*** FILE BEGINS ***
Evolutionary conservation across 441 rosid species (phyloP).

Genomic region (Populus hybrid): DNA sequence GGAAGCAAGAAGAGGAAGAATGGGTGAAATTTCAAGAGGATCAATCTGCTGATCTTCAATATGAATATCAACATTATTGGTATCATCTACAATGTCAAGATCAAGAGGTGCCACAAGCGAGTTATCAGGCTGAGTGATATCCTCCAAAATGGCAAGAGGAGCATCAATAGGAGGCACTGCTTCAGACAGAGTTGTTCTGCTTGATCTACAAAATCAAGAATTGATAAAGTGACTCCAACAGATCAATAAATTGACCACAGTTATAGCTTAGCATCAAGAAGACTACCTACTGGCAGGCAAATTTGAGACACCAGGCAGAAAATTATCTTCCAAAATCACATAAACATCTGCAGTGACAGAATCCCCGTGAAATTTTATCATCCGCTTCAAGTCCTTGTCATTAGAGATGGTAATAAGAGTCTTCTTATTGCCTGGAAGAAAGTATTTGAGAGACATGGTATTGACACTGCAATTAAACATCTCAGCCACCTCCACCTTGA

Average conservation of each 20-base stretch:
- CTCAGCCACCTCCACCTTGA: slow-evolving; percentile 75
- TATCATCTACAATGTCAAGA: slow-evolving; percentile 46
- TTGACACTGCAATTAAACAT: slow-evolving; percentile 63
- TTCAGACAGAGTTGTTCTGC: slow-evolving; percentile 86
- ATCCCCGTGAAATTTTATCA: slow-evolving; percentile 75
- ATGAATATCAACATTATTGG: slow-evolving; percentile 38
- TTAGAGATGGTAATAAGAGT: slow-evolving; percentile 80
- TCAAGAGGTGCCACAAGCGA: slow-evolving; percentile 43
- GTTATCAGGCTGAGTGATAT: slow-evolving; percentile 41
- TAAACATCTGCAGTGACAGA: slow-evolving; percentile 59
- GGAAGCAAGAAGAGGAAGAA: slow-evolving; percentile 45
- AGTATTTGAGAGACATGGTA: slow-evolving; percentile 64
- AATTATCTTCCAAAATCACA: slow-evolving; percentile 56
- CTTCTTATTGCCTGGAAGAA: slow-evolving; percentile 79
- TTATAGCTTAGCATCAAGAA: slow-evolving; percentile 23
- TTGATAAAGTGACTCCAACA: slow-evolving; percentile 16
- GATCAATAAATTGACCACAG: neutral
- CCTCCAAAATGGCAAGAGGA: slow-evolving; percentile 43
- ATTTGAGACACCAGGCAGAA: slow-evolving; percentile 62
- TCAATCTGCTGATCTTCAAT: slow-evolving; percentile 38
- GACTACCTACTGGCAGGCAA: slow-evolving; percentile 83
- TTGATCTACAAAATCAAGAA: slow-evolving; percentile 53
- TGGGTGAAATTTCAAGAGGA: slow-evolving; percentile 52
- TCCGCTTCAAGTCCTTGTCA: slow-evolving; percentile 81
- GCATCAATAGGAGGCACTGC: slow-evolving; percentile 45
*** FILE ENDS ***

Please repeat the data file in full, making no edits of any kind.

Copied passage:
Evolutionary conservation across 441 rosid species (phyloP).

Genomic region (Populus hybrid): DNA sequence GGAAGCAAGAAGAGGAAGAATGGGTGAAATTTCAAGAGGATCAATCTGCTGATCTTCAATATGAATATCAACATTATTGGTATCATCTACAATGTCAAGATCAAGAGGTGCCACAAGCGAGTTATCAGGCTGAGTGATATCCTCCAAAATGGCAAGAGGAGCATCAATAGGAGGCACTGCTTCAGACAGAGTTGTTCTGCTTGATCTACAAAATCAAGAATTGATAAAGTGACTCCAACAGATCAATAAATTGACCACAGTTATAGCTTAGCATCAAGAAGACTACCTACTGGCAGGCAAATTTGAGACACCAGGCAGAAAATTATCTTCCAAAATCACATAAACATCTGCAGTGACAGAATCCCCGTGAAATTTTATCATCCGCTTCAAGTCCTTGTCATTAGAGATGGTAATAAGAGTCTTCTTATTGCCTGGAAGAAAGTATTTGAGAGACATGGTATTGACACTGCAATTAAACATCTCAGCCACCTCCACCTTGA

Average conservation of each 20-base stretch:
- CTCAGCCACCTCCACCTTGA: slow-evolving; percentile 75
- TATCATCTACAATGTCAAGA: slow-evolving; percentile 46
- TTGACACTGCAATTAAACAT: slow-evolving; percentile 63
- TTCAGACAGAGTTGTTCTGC: slow-evolving; percentile 86
- ATCCCCGTGAAATTTTATCA: slow-evolving; percentile 75
- ATGAATATCAACATTATTGG: slow-evolving; percentile 38
- TTAGAGATGGTAATAAGAGT: slow-evolving; percentile 80
- TCAAGAGGTGCCACAAGCGA: slow-evolving; percentile 43
- GTTATCAGGCTGAGTGATAT: slow-evolving; percentile 41
- TAAACATCTGCAGTGACAGA: slow-evolving; percentile 59
- GGAAGCAAGAAGAGGAAGAA: slow-evolving; percentile 45
- AGTATTTGAGAGACATGGTA: slow-evolving; percentile 64
- AATTATCTTCCAAAATCACA: slow-evolving; percentile 56
- CTTCTTATTGCCTGGAAGAA: slow-evolving; percentile 79
- TTATAGCTTAGCATCAAGAA: slow-evolving; percentile 23
- TTGATAAAGTGACTCCAACA: slow-evolving; percentile 16
- GATCAATAAATTGACCACAG: neutral
- CCTCCAAAATGGCAAGAGGA: slow-evolving; percentile 43
- ATTTGAGACACCAGGCAGAA: slow-evolving; percentile 62
- TCAATCTGCTGATCTTCAAT: slow-evolving; percentile 38
- GACTACCTACTGGCAGGCAA: slow-evolving; percentile 83
- TTGATCTACAAAATCAAGAA: slow-evolving; percentile 53
- TGGGTGAAATTTCAAGAGGA: slow-evolving; percentile 52
- TCCGCTTCAAGTCCTTGTCA: slow-evolving; percentile 81
- GCATCAATAGGAGGCACTGC: slow-evolving; percentile 45